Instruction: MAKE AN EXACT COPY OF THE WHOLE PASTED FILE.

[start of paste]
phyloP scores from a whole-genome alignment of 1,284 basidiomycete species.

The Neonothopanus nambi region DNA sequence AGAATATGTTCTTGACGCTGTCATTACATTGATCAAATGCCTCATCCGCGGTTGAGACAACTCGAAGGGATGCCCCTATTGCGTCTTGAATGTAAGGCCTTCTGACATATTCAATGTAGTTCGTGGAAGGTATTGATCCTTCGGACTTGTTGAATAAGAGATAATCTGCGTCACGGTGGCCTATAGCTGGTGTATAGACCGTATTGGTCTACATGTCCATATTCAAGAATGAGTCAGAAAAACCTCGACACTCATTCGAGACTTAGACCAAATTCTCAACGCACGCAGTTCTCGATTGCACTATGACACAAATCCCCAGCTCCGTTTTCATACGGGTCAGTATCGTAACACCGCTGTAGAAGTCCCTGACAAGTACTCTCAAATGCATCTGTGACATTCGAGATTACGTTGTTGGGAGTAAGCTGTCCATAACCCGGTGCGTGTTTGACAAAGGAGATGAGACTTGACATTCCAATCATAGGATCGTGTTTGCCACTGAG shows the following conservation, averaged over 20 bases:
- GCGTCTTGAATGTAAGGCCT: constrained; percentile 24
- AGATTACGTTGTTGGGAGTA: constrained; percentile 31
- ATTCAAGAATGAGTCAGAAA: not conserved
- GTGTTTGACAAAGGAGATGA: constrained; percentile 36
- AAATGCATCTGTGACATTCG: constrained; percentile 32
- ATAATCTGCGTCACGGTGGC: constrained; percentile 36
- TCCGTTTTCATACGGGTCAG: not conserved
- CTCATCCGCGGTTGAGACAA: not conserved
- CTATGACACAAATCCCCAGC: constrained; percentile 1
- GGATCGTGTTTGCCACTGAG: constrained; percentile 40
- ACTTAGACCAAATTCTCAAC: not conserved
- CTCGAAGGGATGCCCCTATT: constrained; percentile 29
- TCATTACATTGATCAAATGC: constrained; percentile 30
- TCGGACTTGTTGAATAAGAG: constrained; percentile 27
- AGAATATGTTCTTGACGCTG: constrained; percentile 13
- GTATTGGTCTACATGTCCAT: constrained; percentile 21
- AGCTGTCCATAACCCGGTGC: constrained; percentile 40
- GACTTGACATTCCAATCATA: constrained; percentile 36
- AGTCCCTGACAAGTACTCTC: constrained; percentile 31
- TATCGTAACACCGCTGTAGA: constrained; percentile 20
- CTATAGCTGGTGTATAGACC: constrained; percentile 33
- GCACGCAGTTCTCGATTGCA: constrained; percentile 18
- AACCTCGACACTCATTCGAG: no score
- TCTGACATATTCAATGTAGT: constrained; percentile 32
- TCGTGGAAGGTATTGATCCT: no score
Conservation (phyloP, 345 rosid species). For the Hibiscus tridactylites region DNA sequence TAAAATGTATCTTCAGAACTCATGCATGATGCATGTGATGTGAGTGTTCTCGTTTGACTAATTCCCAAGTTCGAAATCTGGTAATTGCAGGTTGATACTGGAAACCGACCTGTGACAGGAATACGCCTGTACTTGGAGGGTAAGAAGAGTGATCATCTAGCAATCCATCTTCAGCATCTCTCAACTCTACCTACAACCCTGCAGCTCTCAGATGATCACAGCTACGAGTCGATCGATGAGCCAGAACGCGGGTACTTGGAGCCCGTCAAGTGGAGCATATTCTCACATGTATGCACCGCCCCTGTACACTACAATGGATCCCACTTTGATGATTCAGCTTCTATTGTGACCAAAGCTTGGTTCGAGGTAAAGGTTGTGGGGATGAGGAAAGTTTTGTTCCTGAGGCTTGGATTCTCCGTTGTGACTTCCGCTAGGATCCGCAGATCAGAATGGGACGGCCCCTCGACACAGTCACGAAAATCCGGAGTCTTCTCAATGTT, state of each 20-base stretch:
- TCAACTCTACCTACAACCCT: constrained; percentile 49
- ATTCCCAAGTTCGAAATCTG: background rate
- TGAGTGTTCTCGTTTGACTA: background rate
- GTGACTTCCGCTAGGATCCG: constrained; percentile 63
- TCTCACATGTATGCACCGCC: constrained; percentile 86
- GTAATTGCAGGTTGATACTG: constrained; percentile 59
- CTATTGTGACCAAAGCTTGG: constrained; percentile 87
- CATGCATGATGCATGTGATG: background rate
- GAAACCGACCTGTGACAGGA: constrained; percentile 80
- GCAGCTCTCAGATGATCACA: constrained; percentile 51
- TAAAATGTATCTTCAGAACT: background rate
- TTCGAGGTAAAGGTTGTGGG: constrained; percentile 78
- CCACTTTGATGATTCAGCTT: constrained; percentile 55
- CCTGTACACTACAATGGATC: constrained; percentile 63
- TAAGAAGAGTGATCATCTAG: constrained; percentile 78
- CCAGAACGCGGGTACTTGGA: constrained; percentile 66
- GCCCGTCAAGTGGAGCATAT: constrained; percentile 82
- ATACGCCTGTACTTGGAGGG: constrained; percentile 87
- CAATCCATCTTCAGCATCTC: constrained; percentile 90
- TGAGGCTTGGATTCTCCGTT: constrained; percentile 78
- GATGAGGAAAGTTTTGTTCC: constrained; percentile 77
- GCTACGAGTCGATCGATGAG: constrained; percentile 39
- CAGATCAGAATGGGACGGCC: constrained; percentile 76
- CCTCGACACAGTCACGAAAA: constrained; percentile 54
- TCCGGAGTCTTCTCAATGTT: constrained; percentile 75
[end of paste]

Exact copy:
phyloP scores from a whole-genome alignment of 1,284 basidiomycete species.

The Neonothopanus nambi region DNA sequence AGAATATGTTCTTGACGCTGTCATTACATTGATCAAATGCCTCATCCGCGGTTGAGACAACTCGAAGGGATGCCCCTATTGCGTCTTGAATGTAAGGCCTTCTGACATATTCAATGTAGTTCGTGGAAGGTATTGATCCTTCGGACTTGTTGAATAAGAGATAATCTGCGTCACGGTGGCCTATAGCTGGTGTATAGACCGTATTGGTCTACATGTCCATATTCAAGAATGAGTCAGAAAAACCTCGACACTCATTCGAGACTTAGACCAAATTCTCAACGCACGCAGTTCTCGATTGCACTATGACACAAATCCCCAGCTCCGTTTTCATACGGGTCAGTATCGTAACACCGCTGTAGAAGTCCCTGACAAGTACTCTCAAATGCATCTGTGACATTCGAGATTACGTTGTTGGGAGTAAGCTGTCCATAACCCGGTGCGTGTTTGACAAAGGAGATGAGACTTGACATTCCAATCATAGGATCGTGTTTGCCACTGAG shows the following conservation, averaged over 20 bases:
- GCGTCTTGAATGTAAGGCCT: constrained; percentile 24
- AGATTACGTTGTTGGGAGTA: constrained; percentile 31
- ATTCAAGAATGAGTCAGAAA: not conserved
- GTGTTTGACAAAGGAGATGA: constrained; percentile 36
- AAATGCATCTGTGACATTCG: constrained; percentile 32
- ATAATCTGCGTCACGGTGGC: constrained; percentile 36
- TCCGTTTTCATACGGGTCAG: not conserved
- CTCATCCGCGGTTGAGACAA: not conserved
- CTATGACACAAATCCCCAGC: constrained; percentile 1
- GGATCGTGTTTGCCACTGAG: constrained; percentile 40
- ACTTAGACCAAATTCTCAAC: not conserved
- CTCGAAGGGATGCCCCTATT: constrained; percentile 29
- TCATTACATTGATCAAATGC: constrained; percentile 30
- TCGGACTTGTTGAATAAGAG: constrained; percentile 27
- AGAATATGTTCTTGACGCTG: constrained; percentile 13
- GTATTGGTCTACATGTCCAT: constrained; percentile 21
- AGCTGTCCATAACCCGGTGC: constrained; percentile 40
- GACTTGACATTCCAATCATA: constrained; percentile 36
- AGTCCCTGACAAGTACTCTC: constrained; percentile 31
- TATCGTAACACCGCTGTAGA: constrained; percentile 20
- CTATAGCTGGTGTATAGACC: constrained; percentile 33
- GCACGCAGTTCTCGATTGCA: constrained; percentile 18
- AACCTCGACACTCATTCGAG: no score
- TCTGACATATTCAATGTAGT: constrained; percentile 32
- TCGTGGAAGGTATTGATCCT: no score
Conservation (phyloP, 345 rosid species). For the Hibiscus tridactylites region DNA sequence TAAAATGTATCTTCAGAACTCATGCATGATGCATGTGATGTGAGTGTTCTCGTTTGACTAATTCCCAAGTTCGAAATCTGGTAATTGCAGGTTGATACTGGAAACCGACCTGTGACAGGAATACGCCTGTACTTGGAGGGTAAGAAGAGTGATCATCTAGCAATCCATCTTCAGCATCTCTCAACTCTACCTACAACCCTGCAGCTCTCAGATGATCACAGCTACGAGTCGATCGATGAGCCAGAACGCGGGTACTTGGAGCCCGTCAAGTGGAGCATATTCTCACATGTATGCACCGCCCCTGTACACTACAATGGATCCCACTTTGATGATTCAGCTTCTATTGTGACCAAAGCTTGGTTCGAGGTAAAGGTTGTGGGGATGAGGAAAGTTTTGTTCCTGAGGCTTGGATTCTCCGTTGTGACTTCCGCTAGGATCCGCAGATCAGAATGGGACGGCCCCTCGACACAGTCACGAAAATCCGGAGTCTTCTCAATGTT, state of each 20-base stretch:
- TCAACTCTACCTACAACCCT: constrained; percentile 49
- ATTCCCAAGTTCGAAATCTG: background rate
- TGAGTGTTCTCGTTTGACTA: background rate
- GTGACTTCCGCTAGGATCCG: constrained; percentile 63
- TCTCACATGTATGCACCGCC: constrained; percentile 86
- GTAATTGCAGGTTGATACTG: constrained; percentile 59
- CTATTGTGACCAAAGCTTGG: constrained; percentile 87
- CATGCATGATGCATGTGATG: background rate
- GAAACCGACCTGTGACAGGA: constrained; percentile 80
- GCAGCTCTCAGATGATCACA: constrained; percentile 51
- TAAAATGTATCTTCAGAACT: background rate
- TTCGAGGTAAAGGTTGTGGG: constrained; percentile 78
- CCACTTTGATGATTCAGCTT: constrained; percentile 55
- CCTGTACACTACAATGGATC: constrained; percentile 63
- TAAGAAGAGTGATCATCTAG: constrained; percentile 78
- CCAGAACGCGGGTACTTGGA: constrained; percentile 66
- GCCCGTCAAGTGGAGCATAT: constrained; percentile 82
- ATACGCCTGTACTTGGAGGG: constrained; percentile 87
- CAATCCATCTTCAGCATCTC: constrained; percentile 90
- TGAGGCTTGGATTCTCCGTT: constrained; percentile 78
- GATGAGGAAAGTTTTGTTCC: constrained; percentile 77
- GCTACGAGTCGATCGATGAG: constrained; percentile 39
- CAGATCAGAATGGGACGGCC: constrained; percentile 76
- CCTCGACACAGTCACGAAAA: constrained; percentile 54
- TCCGGAGTCTTCTCAATGTT: constrained; percentile 75